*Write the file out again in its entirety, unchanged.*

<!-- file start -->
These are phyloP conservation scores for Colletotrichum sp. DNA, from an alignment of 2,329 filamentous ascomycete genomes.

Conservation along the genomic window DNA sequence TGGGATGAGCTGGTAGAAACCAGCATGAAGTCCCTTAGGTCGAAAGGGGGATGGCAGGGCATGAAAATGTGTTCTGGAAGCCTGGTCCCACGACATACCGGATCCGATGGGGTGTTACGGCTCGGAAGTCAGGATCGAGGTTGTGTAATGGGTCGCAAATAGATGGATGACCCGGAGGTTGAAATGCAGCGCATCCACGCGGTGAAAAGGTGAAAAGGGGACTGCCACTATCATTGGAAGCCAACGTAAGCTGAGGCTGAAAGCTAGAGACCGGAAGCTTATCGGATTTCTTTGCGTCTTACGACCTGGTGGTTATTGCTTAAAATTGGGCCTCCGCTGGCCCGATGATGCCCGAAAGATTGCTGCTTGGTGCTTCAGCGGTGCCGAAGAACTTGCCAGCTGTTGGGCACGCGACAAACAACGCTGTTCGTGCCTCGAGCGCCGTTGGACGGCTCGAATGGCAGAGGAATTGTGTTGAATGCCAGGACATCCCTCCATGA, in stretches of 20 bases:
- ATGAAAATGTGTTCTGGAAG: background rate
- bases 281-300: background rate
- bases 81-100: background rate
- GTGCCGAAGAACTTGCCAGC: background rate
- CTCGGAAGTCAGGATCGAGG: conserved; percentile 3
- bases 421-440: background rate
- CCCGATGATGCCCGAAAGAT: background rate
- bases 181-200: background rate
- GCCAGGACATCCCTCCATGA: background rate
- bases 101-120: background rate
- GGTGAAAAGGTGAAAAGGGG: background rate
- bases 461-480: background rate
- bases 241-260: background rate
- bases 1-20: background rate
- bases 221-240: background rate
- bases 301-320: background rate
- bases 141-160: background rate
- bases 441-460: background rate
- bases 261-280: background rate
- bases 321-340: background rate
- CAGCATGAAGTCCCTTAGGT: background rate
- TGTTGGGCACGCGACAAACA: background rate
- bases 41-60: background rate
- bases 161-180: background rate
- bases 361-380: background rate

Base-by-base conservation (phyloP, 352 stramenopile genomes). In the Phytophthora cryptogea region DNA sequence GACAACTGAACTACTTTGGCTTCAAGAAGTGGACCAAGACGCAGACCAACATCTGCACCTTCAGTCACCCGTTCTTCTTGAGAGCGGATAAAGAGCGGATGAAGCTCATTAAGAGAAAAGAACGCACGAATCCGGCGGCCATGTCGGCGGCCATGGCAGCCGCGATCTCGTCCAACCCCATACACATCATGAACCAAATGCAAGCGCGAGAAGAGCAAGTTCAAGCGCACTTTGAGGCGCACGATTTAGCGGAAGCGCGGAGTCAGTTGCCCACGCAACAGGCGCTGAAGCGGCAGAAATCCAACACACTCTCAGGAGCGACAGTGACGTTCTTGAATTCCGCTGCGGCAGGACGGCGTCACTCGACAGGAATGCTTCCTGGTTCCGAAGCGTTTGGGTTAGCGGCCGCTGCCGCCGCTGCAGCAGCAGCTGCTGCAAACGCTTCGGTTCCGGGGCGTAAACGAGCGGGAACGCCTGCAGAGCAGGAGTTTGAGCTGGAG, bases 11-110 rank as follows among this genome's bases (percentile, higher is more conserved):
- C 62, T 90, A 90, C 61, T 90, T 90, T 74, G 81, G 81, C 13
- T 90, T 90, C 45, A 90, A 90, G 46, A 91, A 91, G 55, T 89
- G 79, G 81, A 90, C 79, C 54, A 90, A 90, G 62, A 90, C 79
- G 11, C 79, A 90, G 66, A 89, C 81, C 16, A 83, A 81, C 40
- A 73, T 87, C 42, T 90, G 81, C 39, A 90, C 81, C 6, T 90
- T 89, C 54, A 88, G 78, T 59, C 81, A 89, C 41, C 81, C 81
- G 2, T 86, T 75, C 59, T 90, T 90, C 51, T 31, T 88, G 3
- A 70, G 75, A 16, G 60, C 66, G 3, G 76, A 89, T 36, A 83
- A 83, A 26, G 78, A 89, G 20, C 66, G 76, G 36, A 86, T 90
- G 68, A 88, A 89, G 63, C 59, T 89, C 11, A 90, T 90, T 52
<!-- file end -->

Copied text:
These are phyloP conservation scores for Colletotrichum sp. DNA, from an alignment of 2,329 filamentous ascomycete genomes.

Conservation along the genomic window DNA sequence TGGGATGAGCTGGTAGAAACCAGCATGAAGTCCCTTAGGTCGAAAGGGGGATGGCAGGGCATGAAAATGTGTTCTGGAAGCCTGGTCCCACGACATACCGGATCCGATGGGGTGTTACGGCTCGGAAGTCAGGATCGAGGTTGTGTAATGGGTCGCAAATAGATGGATGACCCGGAGGTTGAAATGCAGCGCATCCACGCGGTGAAAAGGTGAAAAGGGGACTGCCACTATCATTGGAAGCCAACGTAAGCTGAGGCTGAAAGCTAGAGACCGGAAGCTTATCGGATTTCTTTGCGTCTTACGACCTGGTGGTTATTGCTTAAAATTGGGCCTCCGCTGGCCCGATGATGCCCGAAAGATTGCTGCTTGGTGCTTCAGCGGTGCCGAAGAACTTGCCAGCTGTTGGGCACGCGACAAACAACGCTGTTCGTGCCTCGAGCGCCGTTGGACGGCTCGAATGGCAGAGGAATTGTGTTGAATGCCAGGACATCCCTCCATGA, in stretches of 20 bases:
- ATGAAAATGTGTTCTGGAAG: background rate
- bases 281-300: background rate
- bases 81-100: background rate
- GTGCCGAAGAACTTGCCAGC: background rate
- CTCGGAAGTCAGGATCGAGG: conserved; percentile 3
- bases 421-440: background rate
- CCCGATGATGCCCGAAAGAT: background rate
- bases 181-200: background rate
- GCCAGGACATCCCTCCATGA: background rate
- bases 101-120: background rate
- GGTGAAAAGGTGAAAAGGGG: background rate
- bases 461-480: background rate
- bases 241-260: background rate
- bases 1-20: background rate
- bases 221-240: background rate
- bases 301-320: background rate
- bases 141-160: background rate
- bases 441-460: background rate
- bases 261-280: background rate
- bases 321-340: background rate
- CAGCATGAAGTCCCTTAGGT: background rate
- TGTTGGGCACGCGACAAACA: background rate
- bases 41-60: background rate
- bases 161-180: background rate
- bases 361-380: background rate

Base-by-base conservation (phyloP, 352 stramenopile genomes). In the Phytophthora cryptogea region DNA sequence GACAACTGAACTACTTTGGCTTCAAGAAGTGGACCAAGACGCAGACCAACATCTGCACCTTCAGTCACCCGTTCTTCTTGAGAGCGGATAAAGAGCGGATGAAGCTCATTAAGAGAAAAGAACGCACGAATCCGGCGGCCATGTCGGCGGCCATGGCAGCCGCGATCTCGTCCAACCCCATACACATCATGAACCAAATGCAAGCGCGAGAAGAGCAAGTTCAAGCGCACTTTGAGGCGCACGATTTAGCGGAAGCGCGGAGTCAGTTGCCCACGCAACAGGCGCTGAAGCGGCAGAAATCCAACACACTCTCAGGAGCGACAGTGACGTTCTTGAATTCCGCTGCGGCAGGACGGCGTCACTCGACAGGAATGCTTCCTGGTTCCGAAGCGTTTGGGTTAGCGGCCGCTGCCGCCGCTGCAGCAGCAGCTGCTGCAAACGCTTCGGTTCCGGGGCGTAAACGAGCGGGAACGCCTGCAGAGCAGGAGTTTGAGCTGGAG, bases 11-110 rank as follows among this genome's bases (percentile, higher is more conserved):
- C 62, T 90, A 90, C 61, T 90, T 90, T 74, G 81, G 81, C 13
- T 90, T 90, C 45, A 90, A 90, G 46, A 91, A 91, G 55, T 89
- G 79, G 81, A 90, C 79, C 54, A 90, A 90, G 62, A 90, C 79
- G 11, C 79, A 90, G 66, A 89, C 81, C 16, A 83, A 81, C 40
- A 73, T 87, C 42, T 90, G 81, C 39, A 90, C 81, C 6, T 90
- T 89, C 54, A 88, G 78, T 59, C 81, A 89, C 41, C 81, C 81
- G 2, T 86, T 75, C 59, T 90, T 90, C 51, T 31, T 88, G 3
- A 70, G 75, A 16, G 60, C 66, G 3, G 76, A 89, T 36, A 83
- A 83, A 26, G 78, A 89, G 20, C 66, G 76, G 36, A 86, T 90
- G 68, A 88, A 89, G 63, C 59, T 89, C 11, A 90, T 90, T 52